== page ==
Strauss-Kahn goes on privately as maid goes public

NEW YORK (AP) — She’s on a magazine cover and national television, telling her emotional and explicit story of being sexually attacked by Dominique Strauss-Kahn and pressing for him to be tried.

But while Nafissatou Diallo’s interviews marked a dramatic turn in the public narrative surrounding the case, they may have far less impact on prosecutors’ private investigation and deliberations about whether to keep pursuing her troubled case — a process that seems to be becoming, if anything, more complex as it heads toward an Aug. 1 court date.

The Manhattan district attorney’s office declined to comment on Diallo’s statements and remained mum about its plans Monday, as the hotel housekeeper’s interviews aired on ABC’s “Good Morning America” and appeared on newsstands in a Newsweek cover story. ABC News planned to broadcast more of its interview on “World News with Diane Sawyer” and “Nightline.”

“I want justice. I want him to go to jail,” Diallo told ABC News.

The former International Monetary Fund leader, who was considered a top contender for France’s presidency, denies the attempted rape and other charges. His lawyers decried Diallo’s interviews Monday as “a desperate distraction” from what prosecutors have said was her history of lies about her background and inconsistencies about her actions right after the alleged attack.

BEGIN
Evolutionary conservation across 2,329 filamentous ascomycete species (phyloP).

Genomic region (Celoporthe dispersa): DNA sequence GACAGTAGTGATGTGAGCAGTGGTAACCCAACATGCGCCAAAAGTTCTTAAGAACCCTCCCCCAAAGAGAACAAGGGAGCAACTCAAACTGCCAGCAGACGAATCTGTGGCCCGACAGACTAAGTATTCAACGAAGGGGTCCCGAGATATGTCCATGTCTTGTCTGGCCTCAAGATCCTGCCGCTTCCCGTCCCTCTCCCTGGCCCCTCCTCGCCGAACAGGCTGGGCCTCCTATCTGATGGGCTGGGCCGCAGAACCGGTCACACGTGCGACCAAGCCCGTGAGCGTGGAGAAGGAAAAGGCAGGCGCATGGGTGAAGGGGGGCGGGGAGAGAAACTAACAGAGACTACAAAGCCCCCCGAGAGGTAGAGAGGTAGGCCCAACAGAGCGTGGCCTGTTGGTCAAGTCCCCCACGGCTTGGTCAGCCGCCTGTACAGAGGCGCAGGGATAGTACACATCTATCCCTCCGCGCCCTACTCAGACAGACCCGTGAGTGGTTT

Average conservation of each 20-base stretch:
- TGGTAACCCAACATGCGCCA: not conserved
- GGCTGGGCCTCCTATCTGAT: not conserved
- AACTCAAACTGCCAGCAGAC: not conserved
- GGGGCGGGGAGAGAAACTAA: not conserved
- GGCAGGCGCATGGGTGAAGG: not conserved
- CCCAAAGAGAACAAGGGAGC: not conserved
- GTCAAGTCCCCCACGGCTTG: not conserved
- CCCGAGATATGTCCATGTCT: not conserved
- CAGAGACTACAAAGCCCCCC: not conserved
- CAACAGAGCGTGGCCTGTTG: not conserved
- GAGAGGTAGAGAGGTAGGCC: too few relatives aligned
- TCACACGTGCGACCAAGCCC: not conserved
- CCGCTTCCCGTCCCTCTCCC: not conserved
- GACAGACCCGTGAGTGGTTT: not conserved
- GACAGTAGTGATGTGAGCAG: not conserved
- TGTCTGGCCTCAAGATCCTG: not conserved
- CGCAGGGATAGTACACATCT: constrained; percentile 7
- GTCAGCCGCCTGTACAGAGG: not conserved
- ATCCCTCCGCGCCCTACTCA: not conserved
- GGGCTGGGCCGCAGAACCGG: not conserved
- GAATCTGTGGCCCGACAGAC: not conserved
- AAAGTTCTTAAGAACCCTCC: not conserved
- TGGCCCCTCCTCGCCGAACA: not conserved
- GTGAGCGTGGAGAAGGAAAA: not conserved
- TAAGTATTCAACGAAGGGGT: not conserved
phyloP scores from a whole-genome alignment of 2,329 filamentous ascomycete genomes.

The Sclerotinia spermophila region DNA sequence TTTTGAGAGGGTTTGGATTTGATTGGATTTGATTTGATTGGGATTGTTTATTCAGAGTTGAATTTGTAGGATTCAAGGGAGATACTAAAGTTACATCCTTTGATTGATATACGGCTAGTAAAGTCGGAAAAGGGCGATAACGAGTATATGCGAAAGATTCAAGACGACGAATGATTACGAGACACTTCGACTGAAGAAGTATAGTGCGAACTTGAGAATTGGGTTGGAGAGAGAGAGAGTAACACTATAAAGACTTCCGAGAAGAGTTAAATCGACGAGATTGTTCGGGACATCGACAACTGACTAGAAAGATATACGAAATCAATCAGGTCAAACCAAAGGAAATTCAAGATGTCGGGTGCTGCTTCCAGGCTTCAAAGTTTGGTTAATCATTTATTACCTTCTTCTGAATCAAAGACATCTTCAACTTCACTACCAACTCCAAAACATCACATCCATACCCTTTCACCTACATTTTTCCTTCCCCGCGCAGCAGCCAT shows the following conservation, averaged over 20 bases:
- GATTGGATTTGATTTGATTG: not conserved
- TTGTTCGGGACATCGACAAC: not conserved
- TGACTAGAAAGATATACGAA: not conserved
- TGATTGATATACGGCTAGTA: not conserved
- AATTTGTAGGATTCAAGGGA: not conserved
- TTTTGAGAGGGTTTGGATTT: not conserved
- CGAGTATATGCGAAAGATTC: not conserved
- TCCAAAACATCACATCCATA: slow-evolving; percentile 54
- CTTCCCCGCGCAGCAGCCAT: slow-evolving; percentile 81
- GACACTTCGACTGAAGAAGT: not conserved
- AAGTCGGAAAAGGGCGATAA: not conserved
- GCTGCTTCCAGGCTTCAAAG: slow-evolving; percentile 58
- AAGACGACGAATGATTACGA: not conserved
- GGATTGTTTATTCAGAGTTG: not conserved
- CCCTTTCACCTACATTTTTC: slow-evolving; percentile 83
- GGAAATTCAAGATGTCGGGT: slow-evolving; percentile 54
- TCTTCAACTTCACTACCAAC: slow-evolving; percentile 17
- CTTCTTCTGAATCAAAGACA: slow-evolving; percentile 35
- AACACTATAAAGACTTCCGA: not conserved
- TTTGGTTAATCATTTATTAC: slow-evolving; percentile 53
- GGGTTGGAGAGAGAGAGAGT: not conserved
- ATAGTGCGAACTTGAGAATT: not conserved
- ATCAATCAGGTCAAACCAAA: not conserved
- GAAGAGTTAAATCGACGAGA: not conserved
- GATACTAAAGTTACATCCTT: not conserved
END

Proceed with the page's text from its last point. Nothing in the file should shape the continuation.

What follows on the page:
With her interviews, the 32-year-old Guinean immigrant ripped off the veil of privacy that authorities had kept around her. Prosecutors have provided her with housing and paid her daily expenses to keep her from the media maelstrom.

She defied prosecutors’ conventional wisdom about accusers and alleged victims speaking publicly before a trial — it’s generally seen as providing defense lawyers a lode of material to mine for contradictions and questions. Her move could widen a rift between prosecutors and their key witness, who hasn’t spoken with them since late June while her lawyer called for a special prosecutor after the district attorney’s office said it had developed doubts about her trustworthiness.

It’s a daring and chancy strategic move for the maid and her lawyers, legal observers said.

“On the one hand, her lawyers felt they needed to up the ante because they feared the DA had lost his resolve,” said Bradley Simon, a Manhattan criminal defense attorney and former federal prosecutor. “On the other hand, this has to make the DA’s office quite unhappy. The more you talk, the more there’s fodder for cross-examination and impeachment. That’s a big problem.”

The interviews also could make the prospect of pursuing the case less attractive to prosecutors simply because defense lawyers could paint her as a publicity-seeker, said Pace Law School professor and former Manhattan assistant prosecutor Bennett L. Gershman.

Prosecutors could say, “she’s already trying it in the court of public opinion,” he said.

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